ʽIt Could Have Been A Brilliant Careerʼ greets us with the cheery accappella line "he had a stroke at the age of 24", as Murdoch launches into a strange tale of phoney artists and fake identities. ʽSleep The Clock Aroundʼ introduces quasi-psychedelic «electronic chimes» — I have no idea what for, maybe to stress the lack of importance of one's personal hustle-bustle in the face of eternity or something like that: in any case, the basic message of the song is "look at yourself, you're not much use to anyone". ʽEase Your Feet In The Seaʼ is a perfect story of a romance from which the romancer derives no pleasure whatsoever — there ain't no «love» here as such, only "trouble that we've used to know" which "will stay with us till we get old, will stay with us till somebody decides to go". (This is where one is usually supposed to make jokes about 30-year old virgins, but I couldn't think of a good one, and bad jokes about virgins tend to be really bad). And it goes on like that until the very end.
The only weird thing here that deserves further comment is the album's title — first and foremost, a reference to Arab Strap, Murdoch's Scottish competition led by Aidan Moffat, a band that had all the atmospherics and depression of Belle & Sebastian without their pop sensibilities, but then also, of course, a figurative reference to the sexual device after which that band was named. The song itself is Murdoch at his «Kinksiest», engineering the album's most upbeat, quasi-martial melody and cramming in the largest amount of social comment, not forgetting even the Asian minicab driver "with his racist clientele", but he keeps coming back, over and over again, to the «arab strap» idea (rumor has it that Moffat felt quite uncomfortable about the song, as one of its interpretations is that the protagonist actually needs an arab strap to... oh, never mind). In any case, it is one of those enigmas that is just about equally likely to contain a whole lot of deep sense or not to have any sense at all. Maybe it's just one of those Freudian things that manifest themselves so frequently in artistic work done by shushed, bullied, and reclusive kids.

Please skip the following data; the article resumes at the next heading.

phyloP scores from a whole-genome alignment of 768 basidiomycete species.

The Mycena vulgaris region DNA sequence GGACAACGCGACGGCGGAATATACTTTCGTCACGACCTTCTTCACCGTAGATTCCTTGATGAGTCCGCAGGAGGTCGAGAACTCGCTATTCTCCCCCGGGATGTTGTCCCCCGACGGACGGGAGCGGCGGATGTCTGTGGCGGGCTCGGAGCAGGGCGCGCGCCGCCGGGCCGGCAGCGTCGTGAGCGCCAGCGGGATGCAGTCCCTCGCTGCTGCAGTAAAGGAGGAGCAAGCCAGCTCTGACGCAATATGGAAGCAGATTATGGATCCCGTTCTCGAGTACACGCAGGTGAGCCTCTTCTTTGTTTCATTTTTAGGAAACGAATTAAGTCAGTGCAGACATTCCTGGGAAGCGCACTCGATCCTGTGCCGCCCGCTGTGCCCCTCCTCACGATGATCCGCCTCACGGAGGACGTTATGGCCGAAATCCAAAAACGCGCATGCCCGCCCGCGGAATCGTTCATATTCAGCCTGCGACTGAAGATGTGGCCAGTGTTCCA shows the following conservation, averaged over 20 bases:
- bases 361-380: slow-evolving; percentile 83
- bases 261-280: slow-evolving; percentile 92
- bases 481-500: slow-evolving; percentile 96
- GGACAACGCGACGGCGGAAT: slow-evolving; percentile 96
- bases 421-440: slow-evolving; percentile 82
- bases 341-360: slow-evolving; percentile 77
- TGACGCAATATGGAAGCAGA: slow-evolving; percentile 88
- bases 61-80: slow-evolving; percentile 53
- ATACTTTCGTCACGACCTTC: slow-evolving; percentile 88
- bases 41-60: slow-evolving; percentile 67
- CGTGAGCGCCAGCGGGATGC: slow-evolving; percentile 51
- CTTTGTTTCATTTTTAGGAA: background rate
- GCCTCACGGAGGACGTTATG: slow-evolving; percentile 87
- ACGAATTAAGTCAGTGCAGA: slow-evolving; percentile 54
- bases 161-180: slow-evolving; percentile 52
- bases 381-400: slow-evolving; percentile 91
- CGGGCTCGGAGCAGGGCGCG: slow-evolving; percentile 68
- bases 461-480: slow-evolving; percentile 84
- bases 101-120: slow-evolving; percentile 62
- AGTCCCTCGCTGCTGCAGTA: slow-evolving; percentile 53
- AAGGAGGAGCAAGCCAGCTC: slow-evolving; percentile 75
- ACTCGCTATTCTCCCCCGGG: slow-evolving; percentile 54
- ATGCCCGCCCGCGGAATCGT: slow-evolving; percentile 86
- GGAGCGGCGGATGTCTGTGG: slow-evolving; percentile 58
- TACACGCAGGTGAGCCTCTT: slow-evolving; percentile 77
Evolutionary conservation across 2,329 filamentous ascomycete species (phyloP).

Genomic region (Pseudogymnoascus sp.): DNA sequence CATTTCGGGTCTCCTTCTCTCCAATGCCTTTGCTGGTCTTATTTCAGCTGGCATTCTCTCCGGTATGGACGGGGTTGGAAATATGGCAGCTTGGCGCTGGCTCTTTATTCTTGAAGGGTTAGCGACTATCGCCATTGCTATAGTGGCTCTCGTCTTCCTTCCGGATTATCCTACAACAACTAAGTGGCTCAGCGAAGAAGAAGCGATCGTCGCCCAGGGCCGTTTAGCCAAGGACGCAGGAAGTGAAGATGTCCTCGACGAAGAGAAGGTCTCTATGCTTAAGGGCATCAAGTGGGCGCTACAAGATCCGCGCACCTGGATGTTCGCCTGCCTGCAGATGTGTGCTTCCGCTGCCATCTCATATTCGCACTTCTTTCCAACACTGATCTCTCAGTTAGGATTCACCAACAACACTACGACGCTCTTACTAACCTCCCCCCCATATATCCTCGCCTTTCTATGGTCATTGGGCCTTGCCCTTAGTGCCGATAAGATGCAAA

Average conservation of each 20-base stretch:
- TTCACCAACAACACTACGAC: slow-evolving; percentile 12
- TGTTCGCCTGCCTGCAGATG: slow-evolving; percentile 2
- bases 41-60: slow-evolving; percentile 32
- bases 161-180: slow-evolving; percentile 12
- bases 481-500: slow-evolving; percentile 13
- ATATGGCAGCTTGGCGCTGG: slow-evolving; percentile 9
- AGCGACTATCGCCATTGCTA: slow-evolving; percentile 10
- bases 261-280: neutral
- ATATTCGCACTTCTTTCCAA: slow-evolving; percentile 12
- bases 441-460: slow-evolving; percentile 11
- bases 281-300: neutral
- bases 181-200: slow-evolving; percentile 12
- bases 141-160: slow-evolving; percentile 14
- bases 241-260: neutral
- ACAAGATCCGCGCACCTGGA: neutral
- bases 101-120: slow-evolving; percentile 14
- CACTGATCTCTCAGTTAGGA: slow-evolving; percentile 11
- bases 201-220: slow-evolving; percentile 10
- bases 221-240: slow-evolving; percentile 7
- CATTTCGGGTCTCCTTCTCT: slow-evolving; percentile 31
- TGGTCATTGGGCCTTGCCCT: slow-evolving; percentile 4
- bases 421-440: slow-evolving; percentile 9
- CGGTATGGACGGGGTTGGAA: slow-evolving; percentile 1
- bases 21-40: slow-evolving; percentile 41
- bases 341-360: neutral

Anyway, just like the first two albums, The Boy With The Arab Strap is very pleasant listening, but falls short on great melodies and is much better appreciated as just another radiation outburst of Murdoch's sensitive-sensible personality. Had it leaned just a tad more in the «whiny» direction, I would have hated it, but, fortunately, Murdoch still keeps light on his feet and refuses to take those troubles too seriously — the message is not just a boring «life sucks», but rather a more philosophical «life sucks, but so what? you don't want to say you expected something else, did you? just relax and enjoy all the sucking». Come to think of it, maybe that's what the «arab strap» is an allegory of, in the end. A mild thumbs up overall, but only for those who love the very idea of a «whole being larger than the sum of its parts», because, well, the «parts» are really not all that impressive — in particular, Murdoch's steadfast refusal to grow as a musician begins to get a little irritating; it is exactly this attitude that breeds hundreds of little Conor Obersts all around the world and, ultimately, might spell out a death sentence for art as we know it.